Naspers shareholders call for clarity on CEO’s R1.6bn bonanza
Naspers has won institutional support for its considerably improved 2018 remuneration report but is heading for another stormy annual general meeting (AGM) as shareholders demand an explanation for the R1.6bn collected by CEO Bob van Dyk during the year.
Asief Mohamed, chief investment officer at Aeon Investment, said the just-released report was a significant improvement in terms of disclosure and aligning executive pay with shareholder interests.
"But the quantum being paid out is obscene and probably puts Van Dyk amongst the richest 1 percent on our planet."
Mohamed believes further improvements are needed to ensure the top executives are not getting an easy ride on the back of the Naspers share price performance.
A platform that could be used to call on global institutions to vote against Naspers’s remuneration policy, says Mohamed, is the UN-backed governance investor network, Principles for Responsible Investment, which plays an activist role in promoting good governance.
The latest report does little to dispel the worry that Van Dyk and his executive colleagues are securing huge payouts because of the stellar performance of the Naspers share price, which is driven by the 31% investment in Tencent — over which Naspers executives have no influence.
Almost R1bn of the R1.6bn Van Dyk picked up during 2018 was the payout on 284,031 Naspers N shares that had been allocated to him in 2014 when he was appointed CEO.
In addition, Van Dyk cashed in R619.6m in share appreciation rights during 2018. The value of the share appreciation rights is based on an assumed value of Naspers’s e-commerce businesses, which exclude Tencent and MultiChoice. Most of the e-commerce businesses are making little or no profit.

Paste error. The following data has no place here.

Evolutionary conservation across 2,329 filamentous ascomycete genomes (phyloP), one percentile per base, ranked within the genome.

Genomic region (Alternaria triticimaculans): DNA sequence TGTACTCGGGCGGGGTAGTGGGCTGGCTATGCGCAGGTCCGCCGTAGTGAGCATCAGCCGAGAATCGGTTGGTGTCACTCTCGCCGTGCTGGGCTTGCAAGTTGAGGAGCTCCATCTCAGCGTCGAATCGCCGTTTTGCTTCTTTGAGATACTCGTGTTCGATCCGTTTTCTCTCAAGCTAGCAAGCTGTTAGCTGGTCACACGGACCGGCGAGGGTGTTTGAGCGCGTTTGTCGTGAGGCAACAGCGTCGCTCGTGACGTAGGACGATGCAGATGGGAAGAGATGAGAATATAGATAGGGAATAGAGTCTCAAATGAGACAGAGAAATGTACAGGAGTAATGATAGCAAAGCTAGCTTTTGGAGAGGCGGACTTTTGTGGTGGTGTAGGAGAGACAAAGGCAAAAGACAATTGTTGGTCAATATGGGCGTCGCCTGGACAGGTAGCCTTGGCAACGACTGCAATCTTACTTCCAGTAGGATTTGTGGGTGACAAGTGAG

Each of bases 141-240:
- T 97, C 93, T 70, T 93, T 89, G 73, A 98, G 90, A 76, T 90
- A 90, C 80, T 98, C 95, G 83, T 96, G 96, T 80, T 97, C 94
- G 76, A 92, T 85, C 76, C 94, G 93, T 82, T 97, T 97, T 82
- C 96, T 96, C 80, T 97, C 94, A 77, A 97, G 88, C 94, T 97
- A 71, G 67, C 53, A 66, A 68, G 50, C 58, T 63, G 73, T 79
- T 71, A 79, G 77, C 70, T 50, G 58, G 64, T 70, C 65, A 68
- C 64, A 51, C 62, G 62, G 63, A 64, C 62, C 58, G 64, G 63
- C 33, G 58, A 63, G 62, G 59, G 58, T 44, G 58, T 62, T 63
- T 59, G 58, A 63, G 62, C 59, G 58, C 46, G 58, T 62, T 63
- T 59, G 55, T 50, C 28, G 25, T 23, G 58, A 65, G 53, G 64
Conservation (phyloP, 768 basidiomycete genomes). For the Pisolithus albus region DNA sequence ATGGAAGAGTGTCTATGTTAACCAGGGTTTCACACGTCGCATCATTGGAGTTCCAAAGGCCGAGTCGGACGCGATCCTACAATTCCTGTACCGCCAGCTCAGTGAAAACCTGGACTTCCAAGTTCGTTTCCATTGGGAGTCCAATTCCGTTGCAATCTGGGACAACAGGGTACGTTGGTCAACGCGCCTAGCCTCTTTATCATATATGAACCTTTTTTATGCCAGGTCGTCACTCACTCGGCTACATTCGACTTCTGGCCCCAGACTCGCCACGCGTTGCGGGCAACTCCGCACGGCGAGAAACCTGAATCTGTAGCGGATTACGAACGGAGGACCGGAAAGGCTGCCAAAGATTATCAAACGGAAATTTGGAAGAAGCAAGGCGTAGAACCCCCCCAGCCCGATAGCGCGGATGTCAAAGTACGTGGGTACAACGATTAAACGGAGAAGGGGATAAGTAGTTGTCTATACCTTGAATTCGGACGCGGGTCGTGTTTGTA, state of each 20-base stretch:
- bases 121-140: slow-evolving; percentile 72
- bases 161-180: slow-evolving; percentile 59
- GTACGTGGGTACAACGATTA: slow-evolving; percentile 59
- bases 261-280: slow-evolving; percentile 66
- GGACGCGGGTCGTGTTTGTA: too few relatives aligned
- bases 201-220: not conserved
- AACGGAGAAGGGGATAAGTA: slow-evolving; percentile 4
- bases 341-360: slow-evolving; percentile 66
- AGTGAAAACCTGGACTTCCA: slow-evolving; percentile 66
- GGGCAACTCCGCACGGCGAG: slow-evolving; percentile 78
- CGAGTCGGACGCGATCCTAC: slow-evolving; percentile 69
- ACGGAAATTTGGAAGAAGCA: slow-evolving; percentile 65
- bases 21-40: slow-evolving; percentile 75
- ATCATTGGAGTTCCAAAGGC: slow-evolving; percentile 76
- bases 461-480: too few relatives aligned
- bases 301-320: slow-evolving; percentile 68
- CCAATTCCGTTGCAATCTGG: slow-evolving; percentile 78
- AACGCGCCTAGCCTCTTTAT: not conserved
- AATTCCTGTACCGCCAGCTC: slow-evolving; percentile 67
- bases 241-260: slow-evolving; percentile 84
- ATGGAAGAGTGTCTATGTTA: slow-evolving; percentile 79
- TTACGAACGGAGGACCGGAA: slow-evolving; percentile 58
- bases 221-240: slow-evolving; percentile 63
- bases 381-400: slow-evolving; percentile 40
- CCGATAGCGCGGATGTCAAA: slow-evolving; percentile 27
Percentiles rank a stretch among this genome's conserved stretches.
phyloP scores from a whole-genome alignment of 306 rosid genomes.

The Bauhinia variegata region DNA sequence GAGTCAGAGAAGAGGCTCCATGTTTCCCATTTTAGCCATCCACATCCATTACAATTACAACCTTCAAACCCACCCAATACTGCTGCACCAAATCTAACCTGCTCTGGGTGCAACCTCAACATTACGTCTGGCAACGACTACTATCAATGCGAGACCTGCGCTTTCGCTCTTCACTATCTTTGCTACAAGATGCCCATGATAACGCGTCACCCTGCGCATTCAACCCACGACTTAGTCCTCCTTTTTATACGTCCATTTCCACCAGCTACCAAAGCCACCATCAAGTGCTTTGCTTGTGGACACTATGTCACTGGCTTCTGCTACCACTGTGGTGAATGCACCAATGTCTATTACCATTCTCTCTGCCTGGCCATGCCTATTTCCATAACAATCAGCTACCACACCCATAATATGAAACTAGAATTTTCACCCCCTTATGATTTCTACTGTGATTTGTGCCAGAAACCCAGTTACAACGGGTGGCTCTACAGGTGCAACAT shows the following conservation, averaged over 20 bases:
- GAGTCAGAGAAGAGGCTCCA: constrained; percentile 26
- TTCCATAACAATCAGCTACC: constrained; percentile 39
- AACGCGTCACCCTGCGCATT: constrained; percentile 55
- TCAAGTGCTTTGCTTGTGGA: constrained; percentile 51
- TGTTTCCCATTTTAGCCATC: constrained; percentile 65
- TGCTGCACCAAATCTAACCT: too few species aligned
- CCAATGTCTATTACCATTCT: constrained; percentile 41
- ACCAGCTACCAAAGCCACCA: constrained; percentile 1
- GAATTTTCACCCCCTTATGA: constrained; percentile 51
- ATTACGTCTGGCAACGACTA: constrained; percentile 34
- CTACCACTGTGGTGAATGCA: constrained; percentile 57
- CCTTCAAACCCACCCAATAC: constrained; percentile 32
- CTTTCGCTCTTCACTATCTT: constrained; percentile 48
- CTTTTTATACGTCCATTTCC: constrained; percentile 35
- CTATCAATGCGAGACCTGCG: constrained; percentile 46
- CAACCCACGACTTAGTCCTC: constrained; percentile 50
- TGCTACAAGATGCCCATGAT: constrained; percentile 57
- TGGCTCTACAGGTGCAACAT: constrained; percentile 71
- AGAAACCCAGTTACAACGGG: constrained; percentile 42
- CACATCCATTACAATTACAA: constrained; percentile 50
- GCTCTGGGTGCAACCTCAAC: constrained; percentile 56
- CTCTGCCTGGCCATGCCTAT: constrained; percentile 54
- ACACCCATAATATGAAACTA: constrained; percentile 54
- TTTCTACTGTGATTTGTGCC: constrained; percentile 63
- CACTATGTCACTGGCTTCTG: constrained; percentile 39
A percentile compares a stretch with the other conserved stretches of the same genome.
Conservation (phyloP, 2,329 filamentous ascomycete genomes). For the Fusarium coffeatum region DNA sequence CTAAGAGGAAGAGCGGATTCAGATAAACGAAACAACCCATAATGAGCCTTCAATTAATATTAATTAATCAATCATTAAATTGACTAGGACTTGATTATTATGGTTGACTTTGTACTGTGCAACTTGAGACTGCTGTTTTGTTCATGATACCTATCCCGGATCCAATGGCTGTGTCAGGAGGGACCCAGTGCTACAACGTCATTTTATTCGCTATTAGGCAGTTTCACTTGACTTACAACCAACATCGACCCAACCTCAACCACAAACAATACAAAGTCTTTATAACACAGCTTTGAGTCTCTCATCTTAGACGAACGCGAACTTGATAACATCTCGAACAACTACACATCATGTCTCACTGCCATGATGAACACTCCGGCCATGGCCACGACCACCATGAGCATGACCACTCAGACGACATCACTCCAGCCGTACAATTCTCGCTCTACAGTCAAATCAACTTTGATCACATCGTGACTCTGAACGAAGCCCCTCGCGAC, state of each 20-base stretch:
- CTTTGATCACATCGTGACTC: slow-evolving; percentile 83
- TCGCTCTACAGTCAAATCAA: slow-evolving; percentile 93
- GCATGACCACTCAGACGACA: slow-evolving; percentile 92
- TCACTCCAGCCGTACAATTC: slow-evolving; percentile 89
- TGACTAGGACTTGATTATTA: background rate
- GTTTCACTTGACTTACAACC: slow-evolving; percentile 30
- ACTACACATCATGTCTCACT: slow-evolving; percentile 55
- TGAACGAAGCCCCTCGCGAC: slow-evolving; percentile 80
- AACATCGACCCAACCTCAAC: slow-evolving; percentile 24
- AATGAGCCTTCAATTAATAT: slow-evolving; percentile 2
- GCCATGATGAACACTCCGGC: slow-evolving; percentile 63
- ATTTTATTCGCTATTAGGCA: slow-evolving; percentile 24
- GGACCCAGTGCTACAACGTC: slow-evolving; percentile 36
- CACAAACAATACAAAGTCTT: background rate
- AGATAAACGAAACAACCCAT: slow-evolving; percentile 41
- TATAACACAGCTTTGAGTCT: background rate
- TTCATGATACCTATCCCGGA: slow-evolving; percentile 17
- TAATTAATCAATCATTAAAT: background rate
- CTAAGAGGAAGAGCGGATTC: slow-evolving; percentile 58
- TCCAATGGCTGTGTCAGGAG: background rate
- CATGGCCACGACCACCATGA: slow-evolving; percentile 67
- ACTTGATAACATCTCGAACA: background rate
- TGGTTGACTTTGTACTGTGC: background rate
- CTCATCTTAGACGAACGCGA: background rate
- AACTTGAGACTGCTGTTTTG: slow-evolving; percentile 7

Robert Lewenson, head of environment, social and governance engagement at Old Mutual Investment Group, said on first read they were pleased to see Naspers had taken their comments into consideration.
"We see a revised remuneration committee with Craig Enenstein as the new chair, as well as new members with more of an IT background and diverse skill set. We also note the introduction of clawback and minimum shareholding requirements, which is in accordance with global best practice."
He also welcomed the increased level of disclosure, but stopped short of endorsement. "We will evaluate the policy and report in more detail as we get nearer to the AGM to ensure the relevant remuneration outcomes are effectively linked to company performance and engage the company further if necessary."
Mohamed said he would like assurance that the Naspers board would not abuse the high-voting Naspers A shares again at the upcoming AGM.
"At the 2016 and 2017 AGMs they were used to boost the apparent extent of support for the remuneration policy," said Mohamed. He said chairman Koos Bekker had previously indicated that the high-voting shares would only be used for control purposes.
The 907,000 Naspers A shares, which are controlled by Bekker, long-term director Cobus Stofberg and Sanlam, each have voting rights equivalent to 1,000 N shares, giving them control of 68% of Naspers’s votes. Listed N shares control just 32% of the votes.
By using the A shares the board was able to secure the critical 75% backing for the policy at the 2017 AGM, although about 70% of N shareholders opposed it.